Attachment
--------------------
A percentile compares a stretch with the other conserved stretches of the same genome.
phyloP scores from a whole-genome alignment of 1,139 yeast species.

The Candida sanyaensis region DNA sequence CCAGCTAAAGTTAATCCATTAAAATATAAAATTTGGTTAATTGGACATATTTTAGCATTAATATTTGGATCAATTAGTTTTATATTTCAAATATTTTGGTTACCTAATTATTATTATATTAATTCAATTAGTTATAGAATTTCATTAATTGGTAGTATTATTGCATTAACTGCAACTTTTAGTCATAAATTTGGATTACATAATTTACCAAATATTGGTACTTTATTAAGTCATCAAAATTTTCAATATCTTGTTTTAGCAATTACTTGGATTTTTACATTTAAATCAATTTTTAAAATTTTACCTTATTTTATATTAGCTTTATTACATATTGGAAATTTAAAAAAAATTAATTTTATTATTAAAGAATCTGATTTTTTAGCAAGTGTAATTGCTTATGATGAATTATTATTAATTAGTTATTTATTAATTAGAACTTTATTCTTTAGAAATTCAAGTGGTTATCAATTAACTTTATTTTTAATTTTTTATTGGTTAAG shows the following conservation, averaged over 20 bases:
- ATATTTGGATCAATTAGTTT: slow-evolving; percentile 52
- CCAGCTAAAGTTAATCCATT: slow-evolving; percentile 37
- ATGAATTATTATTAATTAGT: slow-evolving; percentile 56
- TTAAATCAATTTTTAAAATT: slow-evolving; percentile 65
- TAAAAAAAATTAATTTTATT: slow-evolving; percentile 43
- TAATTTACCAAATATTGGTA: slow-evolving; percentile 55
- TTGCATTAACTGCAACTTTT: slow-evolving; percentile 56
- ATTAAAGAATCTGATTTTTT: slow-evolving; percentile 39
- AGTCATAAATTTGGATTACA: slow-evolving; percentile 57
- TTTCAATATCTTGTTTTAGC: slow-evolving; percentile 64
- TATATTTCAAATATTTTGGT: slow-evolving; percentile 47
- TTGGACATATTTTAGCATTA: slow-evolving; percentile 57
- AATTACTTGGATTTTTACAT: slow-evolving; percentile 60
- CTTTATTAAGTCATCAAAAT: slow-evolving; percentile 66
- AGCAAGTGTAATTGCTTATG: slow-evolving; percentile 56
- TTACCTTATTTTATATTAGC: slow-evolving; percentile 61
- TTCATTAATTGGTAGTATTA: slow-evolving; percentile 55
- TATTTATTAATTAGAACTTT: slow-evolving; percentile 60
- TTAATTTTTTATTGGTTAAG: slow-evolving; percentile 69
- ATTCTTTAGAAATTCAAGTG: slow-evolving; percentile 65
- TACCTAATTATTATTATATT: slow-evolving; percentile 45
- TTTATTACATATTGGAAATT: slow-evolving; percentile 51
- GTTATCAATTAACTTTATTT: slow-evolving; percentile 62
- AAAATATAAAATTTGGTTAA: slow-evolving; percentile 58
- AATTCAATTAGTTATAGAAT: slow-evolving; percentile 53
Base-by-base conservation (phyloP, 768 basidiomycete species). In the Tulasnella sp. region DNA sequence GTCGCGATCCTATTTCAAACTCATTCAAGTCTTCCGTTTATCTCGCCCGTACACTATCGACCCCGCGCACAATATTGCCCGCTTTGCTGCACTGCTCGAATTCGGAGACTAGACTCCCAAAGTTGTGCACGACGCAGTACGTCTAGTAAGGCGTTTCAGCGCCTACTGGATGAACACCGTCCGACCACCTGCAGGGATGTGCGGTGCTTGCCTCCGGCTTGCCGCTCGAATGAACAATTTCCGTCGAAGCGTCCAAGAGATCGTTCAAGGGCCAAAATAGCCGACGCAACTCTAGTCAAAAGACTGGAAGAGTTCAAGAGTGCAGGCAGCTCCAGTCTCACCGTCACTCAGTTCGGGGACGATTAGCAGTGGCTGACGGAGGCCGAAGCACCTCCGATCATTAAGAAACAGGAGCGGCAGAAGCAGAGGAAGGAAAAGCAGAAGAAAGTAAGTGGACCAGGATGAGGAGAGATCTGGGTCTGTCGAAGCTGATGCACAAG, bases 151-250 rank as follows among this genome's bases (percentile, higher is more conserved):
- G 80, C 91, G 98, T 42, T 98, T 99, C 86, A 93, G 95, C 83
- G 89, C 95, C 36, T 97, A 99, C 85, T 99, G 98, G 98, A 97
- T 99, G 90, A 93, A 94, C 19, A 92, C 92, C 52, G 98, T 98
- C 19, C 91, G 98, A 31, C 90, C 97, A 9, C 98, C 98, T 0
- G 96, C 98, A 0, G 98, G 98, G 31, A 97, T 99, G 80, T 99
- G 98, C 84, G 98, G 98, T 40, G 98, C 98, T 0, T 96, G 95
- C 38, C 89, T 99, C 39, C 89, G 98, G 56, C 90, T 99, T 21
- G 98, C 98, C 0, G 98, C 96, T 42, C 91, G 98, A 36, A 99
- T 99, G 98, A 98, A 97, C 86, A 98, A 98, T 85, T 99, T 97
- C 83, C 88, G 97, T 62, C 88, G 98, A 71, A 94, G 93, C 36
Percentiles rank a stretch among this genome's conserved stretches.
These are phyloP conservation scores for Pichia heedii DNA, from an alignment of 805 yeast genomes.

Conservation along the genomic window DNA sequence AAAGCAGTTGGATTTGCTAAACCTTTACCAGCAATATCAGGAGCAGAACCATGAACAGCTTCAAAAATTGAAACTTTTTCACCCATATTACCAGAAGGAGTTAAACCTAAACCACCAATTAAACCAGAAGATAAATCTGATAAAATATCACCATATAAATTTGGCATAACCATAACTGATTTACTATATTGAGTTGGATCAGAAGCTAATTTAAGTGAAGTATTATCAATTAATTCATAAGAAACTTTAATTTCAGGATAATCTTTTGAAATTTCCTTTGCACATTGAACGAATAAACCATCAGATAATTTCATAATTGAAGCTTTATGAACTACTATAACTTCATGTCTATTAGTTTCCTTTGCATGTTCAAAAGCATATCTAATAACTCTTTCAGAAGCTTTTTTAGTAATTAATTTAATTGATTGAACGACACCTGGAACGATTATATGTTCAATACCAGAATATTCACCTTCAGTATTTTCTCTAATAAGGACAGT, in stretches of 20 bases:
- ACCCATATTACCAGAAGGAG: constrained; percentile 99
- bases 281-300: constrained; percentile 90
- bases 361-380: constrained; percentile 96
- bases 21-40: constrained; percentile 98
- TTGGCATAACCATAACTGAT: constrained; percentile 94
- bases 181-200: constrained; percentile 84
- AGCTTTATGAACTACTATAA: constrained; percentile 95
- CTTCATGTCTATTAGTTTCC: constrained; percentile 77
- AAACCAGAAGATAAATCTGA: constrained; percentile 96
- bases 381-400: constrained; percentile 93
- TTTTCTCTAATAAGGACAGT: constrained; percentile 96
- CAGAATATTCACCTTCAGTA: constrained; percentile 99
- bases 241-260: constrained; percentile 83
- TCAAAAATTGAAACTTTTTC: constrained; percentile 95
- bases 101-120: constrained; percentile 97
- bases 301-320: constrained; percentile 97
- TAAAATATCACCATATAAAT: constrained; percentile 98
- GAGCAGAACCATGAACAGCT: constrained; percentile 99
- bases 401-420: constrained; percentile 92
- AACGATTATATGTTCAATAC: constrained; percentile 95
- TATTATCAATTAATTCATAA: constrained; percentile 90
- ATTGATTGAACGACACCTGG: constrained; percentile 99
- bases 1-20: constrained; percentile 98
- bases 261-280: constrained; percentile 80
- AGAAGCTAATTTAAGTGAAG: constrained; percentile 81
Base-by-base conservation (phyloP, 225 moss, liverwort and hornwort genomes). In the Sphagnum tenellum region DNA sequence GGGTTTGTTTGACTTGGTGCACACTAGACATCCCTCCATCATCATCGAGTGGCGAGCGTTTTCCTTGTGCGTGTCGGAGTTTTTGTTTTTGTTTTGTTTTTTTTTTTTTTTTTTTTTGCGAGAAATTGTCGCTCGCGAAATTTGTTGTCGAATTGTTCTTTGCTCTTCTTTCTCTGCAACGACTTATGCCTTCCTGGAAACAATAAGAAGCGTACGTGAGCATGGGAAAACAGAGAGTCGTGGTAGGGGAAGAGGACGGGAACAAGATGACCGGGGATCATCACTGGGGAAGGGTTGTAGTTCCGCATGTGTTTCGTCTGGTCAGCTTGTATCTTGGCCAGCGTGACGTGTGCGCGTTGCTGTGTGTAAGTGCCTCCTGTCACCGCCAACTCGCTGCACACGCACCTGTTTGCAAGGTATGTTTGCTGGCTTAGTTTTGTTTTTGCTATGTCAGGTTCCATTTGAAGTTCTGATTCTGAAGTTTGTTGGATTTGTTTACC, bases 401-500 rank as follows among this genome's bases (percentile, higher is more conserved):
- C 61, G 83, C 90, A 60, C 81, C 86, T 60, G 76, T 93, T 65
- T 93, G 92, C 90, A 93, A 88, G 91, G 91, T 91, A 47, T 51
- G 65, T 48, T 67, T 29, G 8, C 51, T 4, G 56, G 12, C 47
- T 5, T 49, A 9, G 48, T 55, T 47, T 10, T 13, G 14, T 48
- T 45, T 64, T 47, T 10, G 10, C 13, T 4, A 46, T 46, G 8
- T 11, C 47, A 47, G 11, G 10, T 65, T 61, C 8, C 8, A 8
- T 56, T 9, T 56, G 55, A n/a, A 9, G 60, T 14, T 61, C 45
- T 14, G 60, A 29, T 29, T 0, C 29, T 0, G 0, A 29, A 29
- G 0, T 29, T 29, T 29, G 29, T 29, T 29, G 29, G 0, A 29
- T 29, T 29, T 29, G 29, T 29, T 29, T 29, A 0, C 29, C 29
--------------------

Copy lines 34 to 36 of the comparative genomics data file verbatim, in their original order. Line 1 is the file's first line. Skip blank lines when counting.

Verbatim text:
- G 96, C 98, A 0, G 98, G 98, G 31, A 97, T 99, G 80, T 99
- G 98, C 84, G 98, G 98, T 40, G 98, C 98, T 0, T 96, G 95
- C 38, C 89, T 99, C 39, C 89, G 98, G 56, C 90, T 99, T 21